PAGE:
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The advent of new technologies has enabled musicians to interact in hitherto unheard-of ways. It's routine now to read about recordings that were assembled from sessions recorded by individual musicians in different studios, on different continents. Music composing software has changed the way musicians think about their compositions and opened up new possibilities for the performance and reproduction of music scores. Computer-based digital editing tools have permitted entirely new ways of assembling and rearranging music, eliminating the painstaking process of cutting and splicing tape.
. While a good number of the album's mostly brief tracks are presented as otherwise normal-sounding, albeit somewhat stark, trumpet/bass duets, an almost equal number contain sounds that have been subjected to considerable signal processing. Never heavy- handed, and tending towards the atmospheric, the results are not unlike some of Rob Mazurek
's "Lonely Woman" is positively kaleidoscopic. Different sections and renditions of the tune appear and disappear in a digital haze. Here, Raberg's preference for unadorned sounds give the piece an appropriately timeless quality. Elsewhere, as on the oddly funky "Ushas / Quadratic," the application of sundry post-production enhancements gives the music a particularly Miles Davis
-like sound. The fragmentation and multiplication of Grenadier's muted and unmuted trumpets, altered with digital fuzz, ring modulator, and delay, evokes Miles' tripiest work on Get Up With It (Columbia, 1974).
As an improvisor, the mellow-toned Grenadier displays a warm, somewhat cracked lyricism and wry humor that works well in these otherwise intellectual-leaning surroundings. Raberg, a veteran jazz bassist who's done quite a bit of work in the modern mainstream vein, lets his freak flag fly high. He waxes percussive on "Heartland" before coaxing some almost sitar-like sounds out of his bass as multiple Grenadiers go dancing in his head. The slow-moving, attenuated, echoic sound field of "Triangulum" suggests a desolate alien planetscape, and would make an ideal soundtrack for an arty sci-fi flick.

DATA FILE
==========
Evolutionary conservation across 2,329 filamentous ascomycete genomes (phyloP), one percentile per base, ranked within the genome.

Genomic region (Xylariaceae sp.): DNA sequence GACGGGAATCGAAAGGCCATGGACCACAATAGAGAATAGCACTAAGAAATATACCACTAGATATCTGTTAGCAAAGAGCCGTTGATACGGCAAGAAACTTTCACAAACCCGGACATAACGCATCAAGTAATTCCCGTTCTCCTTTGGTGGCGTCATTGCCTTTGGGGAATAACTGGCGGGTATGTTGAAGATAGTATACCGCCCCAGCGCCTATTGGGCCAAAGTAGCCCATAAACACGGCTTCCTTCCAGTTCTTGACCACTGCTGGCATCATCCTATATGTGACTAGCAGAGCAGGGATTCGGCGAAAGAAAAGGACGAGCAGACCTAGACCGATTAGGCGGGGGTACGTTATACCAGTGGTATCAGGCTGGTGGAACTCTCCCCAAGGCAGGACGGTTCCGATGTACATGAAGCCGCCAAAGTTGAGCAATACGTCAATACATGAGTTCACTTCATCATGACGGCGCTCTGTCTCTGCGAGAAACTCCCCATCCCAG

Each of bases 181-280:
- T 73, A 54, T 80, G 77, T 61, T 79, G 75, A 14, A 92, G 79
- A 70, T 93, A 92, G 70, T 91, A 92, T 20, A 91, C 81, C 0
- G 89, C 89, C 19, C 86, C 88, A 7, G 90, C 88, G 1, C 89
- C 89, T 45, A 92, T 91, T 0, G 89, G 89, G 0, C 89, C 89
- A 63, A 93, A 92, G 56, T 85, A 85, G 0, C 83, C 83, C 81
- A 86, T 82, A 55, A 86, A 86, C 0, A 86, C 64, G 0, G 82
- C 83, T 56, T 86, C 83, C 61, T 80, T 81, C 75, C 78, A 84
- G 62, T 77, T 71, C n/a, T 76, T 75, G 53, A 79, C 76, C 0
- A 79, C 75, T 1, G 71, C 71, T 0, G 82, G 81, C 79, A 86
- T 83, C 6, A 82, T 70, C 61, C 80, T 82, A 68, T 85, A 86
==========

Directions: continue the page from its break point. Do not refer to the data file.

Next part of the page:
Electronics aside, the bread-and-butter on Plunge is the interaction between two distinctive and seasoned jazz musicians who obviously have a lot to say. Raberg is to be commended for applying modern technologies in such a way that the music is made anew without losing any of the properties that would make someone want to listen to it in the first place. That may sound like faint praise, but it isn't. Raberg's obsessive focus on the instant magic of improvisation readily evident on tracks like "Lirazel," "Sand Clock," and "Moving Cycles"is the prime directive on Plunge.
Track Listing: Reveille; Last Train to Seville; Five Short Pieces: Seiryuu- Azure
Dragon, Byakko - White Tiger, Suzaku - Vermillion Bird, Genbu - Black
Tortoise, Ouryu - Yellow Dragon; Lonely Woman; Heartwood;
Ushas/Quadratic; Intersections I - IV: Part 1 - Moving Cycles, Part 2
- Line and Sphere, Part 3 - Sand Clock, Part 4 - Isomorphic; Area 51;
The Outermost Island; Triangulum; Lizrael; Intersections V: Part 5 -
Being and Time.
Personnel: Phil Grenadier: trumpet; Bruno Råberg: acoustic bass, sound design.